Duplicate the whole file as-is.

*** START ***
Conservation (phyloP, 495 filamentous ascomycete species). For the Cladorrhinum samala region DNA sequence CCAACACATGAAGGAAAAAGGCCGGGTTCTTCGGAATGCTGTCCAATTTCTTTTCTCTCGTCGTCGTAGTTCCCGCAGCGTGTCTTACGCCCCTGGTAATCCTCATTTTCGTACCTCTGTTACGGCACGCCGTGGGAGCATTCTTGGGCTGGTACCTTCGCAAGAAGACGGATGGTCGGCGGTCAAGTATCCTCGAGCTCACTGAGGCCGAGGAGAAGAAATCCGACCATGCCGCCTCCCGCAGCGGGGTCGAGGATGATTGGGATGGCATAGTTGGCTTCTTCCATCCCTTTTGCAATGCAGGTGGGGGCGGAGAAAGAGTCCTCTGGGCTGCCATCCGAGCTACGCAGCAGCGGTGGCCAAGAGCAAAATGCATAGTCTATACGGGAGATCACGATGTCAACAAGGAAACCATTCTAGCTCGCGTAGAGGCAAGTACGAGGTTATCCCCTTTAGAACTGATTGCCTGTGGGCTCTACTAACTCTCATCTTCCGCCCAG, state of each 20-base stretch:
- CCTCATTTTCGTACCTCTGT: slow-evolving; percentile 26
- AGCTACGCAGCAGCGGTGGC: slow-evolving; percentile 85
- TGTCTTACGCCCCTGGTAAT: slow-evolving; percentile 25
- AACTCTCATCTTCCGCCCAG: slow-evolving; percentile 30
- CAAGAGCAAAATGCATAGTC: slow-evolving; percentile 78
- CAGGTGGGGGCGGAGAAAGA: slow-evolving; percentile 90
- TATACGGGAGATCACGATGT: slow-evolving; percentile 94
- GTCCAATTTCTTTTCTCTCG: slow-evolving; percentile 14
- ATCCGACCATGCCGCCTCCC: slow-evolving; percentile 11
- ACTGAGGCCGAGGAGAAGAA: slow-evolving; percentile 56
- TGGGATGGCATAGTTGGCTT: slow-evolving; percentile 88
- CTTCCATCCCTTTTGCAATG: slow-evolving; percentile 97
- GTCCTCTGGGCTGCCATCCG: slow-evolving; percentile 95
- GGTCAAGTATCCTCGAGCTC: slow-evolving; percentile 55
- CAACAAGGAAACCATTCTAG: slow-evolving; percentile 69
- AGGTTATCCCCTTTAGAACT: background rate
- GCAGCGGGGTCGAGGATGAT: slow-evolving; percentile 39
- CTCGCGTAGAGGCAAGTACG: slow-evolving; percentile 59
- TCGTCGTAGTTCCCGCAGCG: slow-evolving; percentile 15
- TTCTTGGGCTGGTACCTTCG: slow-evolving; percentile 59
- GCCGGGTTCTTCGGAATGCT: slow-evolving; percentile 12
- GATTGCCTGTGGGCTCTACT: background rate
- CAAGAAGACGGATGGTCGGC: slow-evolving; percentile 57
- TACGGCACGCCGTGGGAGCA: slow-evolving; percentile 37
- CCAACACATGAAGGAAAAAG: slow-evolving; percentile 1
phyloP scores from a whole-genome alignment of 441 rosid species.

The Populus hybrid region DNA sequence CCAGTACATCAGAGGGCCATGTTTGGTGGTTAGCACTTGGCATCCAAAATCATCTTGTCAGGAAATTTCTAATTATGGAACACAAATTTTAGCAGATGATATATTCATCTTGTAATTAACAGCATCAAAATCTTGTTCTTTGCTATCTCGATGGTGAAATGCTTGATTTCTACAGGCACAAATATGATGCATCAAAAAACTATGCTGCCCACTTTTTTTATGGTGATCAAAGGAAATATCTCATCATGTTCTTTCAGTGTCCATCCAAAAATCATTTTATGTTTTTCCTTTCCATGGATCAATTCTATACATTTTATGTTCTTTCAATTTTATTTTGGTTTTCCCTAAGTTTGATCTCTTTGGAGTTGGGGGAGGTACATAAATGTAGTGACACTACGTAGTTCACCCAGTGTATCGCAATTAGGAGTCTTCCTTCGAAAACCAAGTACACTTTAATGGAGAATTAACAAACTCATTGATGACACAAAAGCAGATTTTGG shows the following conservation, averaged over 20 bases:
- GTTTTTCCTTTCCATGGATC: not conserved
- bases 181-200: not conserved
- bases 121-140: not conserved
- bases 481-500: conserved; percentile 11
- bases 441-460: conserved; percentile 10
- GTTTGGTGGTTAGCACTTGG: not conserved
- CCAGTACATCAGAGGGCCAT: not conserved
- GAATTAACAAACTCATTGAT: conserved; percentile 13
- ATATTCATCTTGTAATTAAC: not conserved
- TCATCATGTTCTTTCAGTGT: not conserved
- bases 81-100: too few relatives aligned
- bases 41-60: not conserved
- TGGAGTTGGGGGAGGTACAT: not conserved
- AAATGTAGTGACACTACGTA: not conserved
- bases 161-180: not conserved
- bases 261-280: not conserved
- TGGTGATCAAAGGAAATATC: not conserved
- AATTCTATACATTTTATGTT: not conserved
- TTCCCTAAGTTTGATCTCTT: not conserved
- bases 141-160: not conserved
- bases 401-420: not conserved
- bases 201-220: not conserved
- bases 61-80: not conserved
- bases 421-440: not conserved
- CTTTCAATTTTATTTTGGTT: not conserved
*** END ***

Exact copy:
Conservation (phyloP, 495 filamentous ascomycete species). For the Cladorrhinum samala region DNA sequence CCAACACATGAAGGAAAAAGGCCGGGTTCTTCGGAATGCTGTCCAATTTCTTTTCTCTCGTCGTCGTAGTTCCCGCAGCGTGTCTTACGCCCCTGGTAATCCTCATTTTCGTACCTCTGTTACGGCACGCCGTGGGAGCATTCTTGGGCTGGTACCTTCGCAAGAAGACGGATGGTCGGCGGTCAAGTATCCTCGAGCTCACTGAGGCCGAGGAGAAGAAATCCGACCATGCCGCCTCCCGCAGCGGGGTCGAGGATGATTGGGATGGCATAGTTGGCTTCTTCCATCCCTTTTGCAATGCAGGTGGGGGCGGAGAAAGAGTCCTCTGGGCTGCCATCCGAGCTACGCAGCAGCGGTGGCCAAGAGCAAAATGCATAGTCTATACGGGAGATCACGATGTCAACAAGGAAACCATTCTAGCTCGCGTAGAGGCAAGTACGAGGTTATCCCCTTTAGAACTGATTGCCTGTGGGCTCTACTAACTCTCATCTTCCGCCCAG, state of each 20-base stretch:
- CCTCATTTTCGTACCTCTGT: slow-evolving; percentile 26
- AGCTACGCAGCAGCGGTGGC: slow-evolving; percentile 85
- TGTCTTACGCCCCTGGTAAT: slow-evolving; percentile 25
- AACTCTCATCTTCCGCCCAG: slow-evolving; percentile 30
- CAAGAGCAAAATGCATAGTC: slow-evolving; percentile 78
- CAGGTGGGGGCGGAGAAAGA: slow-evolving; percentile 90
- TATACGGGAGATCACGATGT: slow-evolving; percentile 94
- GTCCAATTTCTTTTCTCTCG: slow-evolving; percentile 14
- ATCCGACCATGCCGCCTCCC: slow-evolving; percentile 11
- ACTGAGGCCGAGGAGAAGAA: slow-evolving; percentile 56
- TGGGATGGCATAGTTGGCTT: slow-evolving; percentile 88
- CTTCCATCCCTTTTGCAATG: slow-evolving; percentile 97
- GTCCTCTGGGCTGCCATCCG: slow-evolving; percentile 95
- GGTCAAGTATCCTCGAGCTC: slow-evolving; percentile 55
- CAACAAGGAAACCATTCTAG: slow-evolving; percentile 69
- AGGTTATCCCCTTTAGAACT: background rate
- GCAGCGGGGTCGAGGATGAT: slow-evolving; percentile 39
- CTCGCGTAGAGGCAAGTACG: slow-evolving; percentile 59
- TCGTCGTAGTTCCCGCAGCG: slow-evolving; percentile 15
- TTCTTGGGCTGGTACCTTCG: slow-evolving; percentile 59
- GCCGGGTTCTTCGGAATGCT: slow-evolving; percentile 12
- GATTGCCTGTGGGCTCTACT: background rate
- CAAGAAGACGGATGGTCGGC: slow-evolving; percentile 57
- TACGGCACGCCGTGGGAGCA: slow-evolving; percentile 37
- CCAACACATGAAGGAAAAAG: slow-evolving; percentile 1
phyloP scores from a whole-genome alignment of 441 rosid species.

The Populus hybrid region DNA sequence CCAGTACATCAGAGGGCCATGTTTGGTGGTTAGCACTTGGCATCCAAAATCATCTTGTCAGGAAATTTCTAATTATGGAACACAAATTTTAGCAGATGATATATTCATCTTGTAATTAACAGCATCAAAATCTTGTTCTTTGCTATCTCGATGGTGAAATGCTTGATTTCTACAGGCACAAATATGATGCATCAAAAAACTATGCTGCCCACTTTTTTTATGGTGATCAAAGGAAATATCTCATCATGTTCTTTCAGTGTCCATCCAAAAATCATTTTATGTTTTTCCTTTCCATGGATCAATTCTATACATTTTATGTTCTTTCAATTTTATTTTGGTTTTCCCTAAGTTTGATCTCTTTGGAGTTGGGGGAGGTACATAAATGTAGTGACACTACGTAGTTCACCCAGTGTATCGCAATTAGGAGTCTTCCTTCGAAAACCAAGTACACTTTAATGGAGAATTAACAAACTCATTGATGACACAAAAGCAGATTTTGG shows the following conservation, averaged over 20 bases:
- GTTTTTCCTTTCCATGGATC: not conserved
- bases 181-200: not conserved
- bases 121-140: not conserved
- bases 481-500: conserved; percentile 11
- bases 441-460: conserved; percentile 10
- GTTTGGTGGTTAGCACTTGG: not conserved
- CCAGTACATCAGAGGGCCAT: not conserved
- GAATTAACAAACTCATTGAT: conserved; percentile 13
- ATATTCATCTTGTAATTAAC: not conserved
- TCATCATGTTCTTTCAGTGT: not conserved
- bases 81-100: too few relatives aligned
- bases 41-60: not conserved
- TGGAGTTGGGGGAGGTACAT: not conserved
- AAATGTAGTGACACTACGTA: not conserved
- bases 161-180: not conserved
- bases 261-280: not conserved
- TGGTGATCAAAGGAAATATC: not conserved
- AATTCTATACATTTTATGTT: not conserved
- TTCCCTAAGTTTGATCTCTT: not conserved
- bases 141-160: not conserved
- bases 401-420: not conserved
- bases 201-220: not conserved
- bases 61-80: not conserved
- bases 421-440: not conserved
- CTTTCAATTTTATTTTGGTT: not conserved